This Was A Good Week For Showing How Bad Voter Inequality Is In The US

This Was A Good Week For Showing How Bad Voter Inequality Is In The US

Two things happened this week that shine light on the extent of voter inequality in U.S., and it’s only Wednesday.

  1. Three federal judges ordered an overhaul of North Carolina’s Congressional districts, ruling on Tuesday that the Republican-drawn map was illegal and unconstitutionally partisan.
  2. Democrat Senators Cory Booker and Kamala Harris were appointed to the Senate Judiciary Committee, making them just the second and third Black people to be on the committee in its 200-year history.

The North Carolina ruling represents the first time that a federal court has blocked a congressional map because of partisan gerrymandering, Reuters reported:

The Supreme Court has been willing to invalidate state electoral maps on the grounds of racial discrimination, as it did last May when it found that Republican legislators in North Carolina had drawn two electoral districts to diminish the statewide political clout of Black voters. But the justices have not thrown out state electoral maps drawn simply to give one party an advantage over another.”

The state legislator responsible for the 2016 map said he drew it to give Republican candidates an advantage, the judges said.

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“But that is not a choice the Constitution allows legislative map drawers to make,” the court said.

North Carolina has until Jan. 29 to file a proposed remedial plan with the court. Congressional elections are scheduled in November throughout the U.S.

Democrats and those who filed the suit applauded the ruling. Republicans said they’d appeal.

“Today’s ruling is a major victory for North Carolina and people across the state whose voices were silenced by Republicans’ unconstitutional attempts to rig the system to their partisan advantage,” North Carolina Democratic Party Chairman Wayne Goodwin said in a statement.

If the North Carolina case is upheld upon appeal it will have far-reaching implications, said Michael Li, a redistricting expert at New York University’s Brennan Center for Justice.

“The courts will have signaled that there are, in fact, limits of how far you can go with partisan gerrymandering,” Li told Reuters.

The U.S. Supreme Court is expected to rule later this year on Wisconsin’s appeal of a lower court ruling that state Republican lawmakers created unconstitutional state legislative districts with the partisan aim of hobbling Democrats in legislative races.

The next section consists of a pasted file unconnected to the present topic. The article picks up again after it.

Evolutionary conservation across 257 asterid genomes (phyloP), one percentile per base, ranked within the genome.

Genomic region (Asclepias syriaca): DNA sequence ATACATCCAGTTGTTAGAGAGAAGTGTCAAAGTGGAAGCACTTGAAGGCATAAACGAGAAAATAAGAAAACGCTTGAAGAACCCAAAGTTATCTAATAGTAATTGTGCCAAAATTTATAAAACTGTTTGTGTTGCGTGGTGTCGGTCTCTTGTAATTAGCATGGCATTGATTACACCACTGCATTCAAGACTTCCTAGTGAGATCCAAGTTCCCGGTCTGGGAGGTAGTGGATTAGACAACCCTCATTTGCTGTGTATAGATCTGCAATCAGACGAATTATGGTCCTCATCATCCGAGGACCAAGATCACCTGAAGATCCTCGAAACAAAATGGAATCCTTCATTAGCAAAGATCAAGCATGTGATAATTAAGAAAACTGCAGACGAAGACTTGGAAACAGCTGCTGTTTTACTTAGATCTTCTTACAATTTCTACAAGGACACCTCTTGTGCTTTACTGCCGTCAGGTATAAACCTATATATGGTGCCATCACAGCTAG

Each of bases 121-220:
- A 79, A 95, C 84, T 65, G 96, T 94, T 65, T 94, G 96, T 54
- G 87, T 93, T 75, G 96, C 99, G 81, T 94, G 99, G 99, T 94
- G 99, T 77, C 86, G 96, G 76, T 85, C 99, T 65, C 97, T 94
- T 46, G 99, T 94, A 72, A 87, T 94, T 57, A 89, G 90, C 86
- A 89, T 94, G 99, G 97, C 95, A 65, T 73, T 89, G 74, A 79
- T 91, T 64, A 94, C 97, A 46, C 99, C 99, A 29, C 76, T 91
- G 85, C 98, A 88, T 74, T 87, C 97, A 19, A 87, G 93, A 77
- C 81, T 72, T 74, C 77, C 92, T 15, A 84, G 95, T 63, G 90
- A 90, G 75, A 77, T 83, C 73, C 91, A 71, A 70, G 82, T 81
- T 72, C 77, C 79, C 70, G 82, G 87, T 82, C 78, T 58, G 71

Republicans in North Carolina could decide to seek a stay of the ruling until the Supreme Court decides the Wisconsin case, said Virginia Tech political scientist Nicholas Goedert.

Here’s another reason why Sens. Booker and Harris made history by being appointed to the Senate Judiciary Committee: it’s the first time that two Black people will be on the committee simultaneously.

The 20-member Senate Judiciary Committee describes its role as critical in overseeing the Department of Justice and agencies under the department’s jurisdiction, including the Federal Bureau of Investigation and the Department of Homeland Security. The committee also conducts Senate confirmation hearings of federal judges including Supreme Court justices nominated by the president, and presidential appointments in the Department of Justice.

The only other black lawmaker who served on the Senate Judiciary Committee was former Illinois Sen. Carol Moseley-Braun. The first black woman to be elected to the Senate, she served a single term in the 1990s — about 20 years ago, according to Bustle:

So when Minnesota Sen. Al Franken announced his resignation — thereby vacating a seat on the committee — the Congressional Black Caucus quickly came up with two suggestions for his replacement. The CBC encouraged Senate Minority Leader Chuck Schumer to fill Franken’s spot with either Harris or Booker, and to the caucus’ pleasant surprise, Democrats appointed both senators to the committee. Alabama Sen. Doug Jones’ December victory over Roy Moore made this possible, according to Fortune, by limiting Republicans’ advantage on the Senate’s Judiciary and Finance Committees.”

Other civil rights groups including the NAACP, the National Urban League, and the National Action Network also lobbied for a Black lawmaker to be appointed to the committee. They wrote letters in December to Schumer saying that the committee should reflect the diversity of the country and of Congress — where a record number of black senators are now serving.